- Instead of demonstrating “down and in” collapse at the knee and ankle, the posterior tibialis at the inner shin can do a great job of lifting the arch and reducing the knee valgus. The posterior tib also excels in causing debilitating shin splints when used to do more work than it is supposed to.
- The sartorius is an abductor and external rotator of the hip and with connections at the anterior hip and the medial knee, like the posterior tib, this long strappy muscle can pull the knee up and out when it contracts. Makes a good substitute for the glute med, right? Absolutely, with hip and knee pain to boot.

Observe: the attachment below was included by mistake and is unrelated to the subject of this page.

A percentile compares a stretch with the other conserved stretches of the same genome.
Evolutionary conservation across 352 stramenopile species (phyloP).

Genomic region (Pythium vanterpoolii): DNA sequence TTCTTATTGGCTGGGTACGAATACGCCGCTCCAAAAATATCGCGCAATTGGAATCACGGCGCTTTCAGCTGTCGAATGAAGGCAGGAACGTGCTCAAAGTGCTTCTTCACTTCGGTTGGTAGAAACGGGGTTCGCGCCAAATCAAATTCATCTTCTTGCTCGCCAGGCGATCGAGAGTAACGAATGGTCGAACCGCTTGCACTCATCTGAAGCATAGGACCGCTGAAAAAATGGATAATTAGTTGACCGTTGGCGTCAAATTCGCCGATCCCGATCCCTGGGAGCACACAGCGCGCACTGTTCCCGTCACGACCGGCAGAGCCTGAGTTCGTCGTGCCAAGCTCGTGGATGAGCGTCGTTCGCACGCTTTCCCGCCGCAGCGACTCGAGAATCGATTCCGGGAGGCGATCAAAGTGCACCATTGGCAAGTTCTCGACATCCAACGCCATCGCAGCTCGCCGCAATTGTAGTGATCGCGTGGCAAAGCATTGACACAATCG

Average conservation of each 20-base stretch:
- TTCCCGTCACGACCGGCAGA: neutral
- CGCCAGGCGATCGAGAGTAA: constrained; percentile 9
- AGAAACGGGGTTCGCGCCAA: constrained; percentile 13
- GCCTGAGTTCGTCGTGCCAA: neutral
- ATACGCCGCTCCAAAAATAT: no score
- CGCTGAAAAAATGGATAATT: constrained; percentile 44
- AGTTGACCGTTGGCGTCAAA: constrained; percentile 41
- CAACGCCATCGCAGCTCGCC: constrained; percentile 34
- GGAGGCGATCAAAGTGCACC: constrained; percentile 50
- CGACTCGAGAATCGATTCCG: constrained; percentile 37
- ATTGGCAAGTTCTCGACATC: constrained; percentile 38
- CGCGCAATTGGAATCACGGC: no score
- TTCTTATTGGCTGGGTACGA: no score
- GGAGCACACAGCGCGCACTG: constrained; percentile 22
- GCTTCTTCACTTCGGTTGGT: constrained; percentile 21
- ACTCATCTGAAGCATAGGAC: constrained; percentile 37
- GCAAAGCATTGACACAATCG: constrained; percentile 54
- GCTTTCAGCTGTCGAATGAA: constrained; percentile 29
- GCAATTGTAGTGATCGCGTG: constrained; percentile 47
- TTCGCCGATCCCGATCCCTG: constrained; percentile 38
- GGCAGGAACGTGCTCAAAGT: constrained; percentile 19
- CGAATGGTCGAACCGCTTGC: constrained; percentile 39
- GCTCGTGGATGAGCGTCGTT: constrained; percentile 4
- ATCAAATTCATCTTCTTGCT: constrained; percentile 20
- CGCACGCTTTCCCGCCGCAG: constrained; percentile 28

- If the glute max slacks off and lets your torso lean too far forward, the ankle plantarflexors are ready and willing and help hold you up. How much weight do you think your calf muscles can squat? You get the point.
The secret should be pretty clear by now - by mastering hip control in all planes, you can control whatever kind of movement you would like your body to create. You can be as static or dynamic as the hip allows. When the body works how it is designed, it is a powerful machine capable of both force and finesse. Big muscles do the heavy lifting while small muscles make minor adjustments. This results in efficient (read: strong and safe) movements. Control your hip, and you control your body.
Don't miss part 2 in the series: It's All in the Hip: 5 Steps to Fixing Movement Dysfunction.
Photos courtesy of Shutterstock.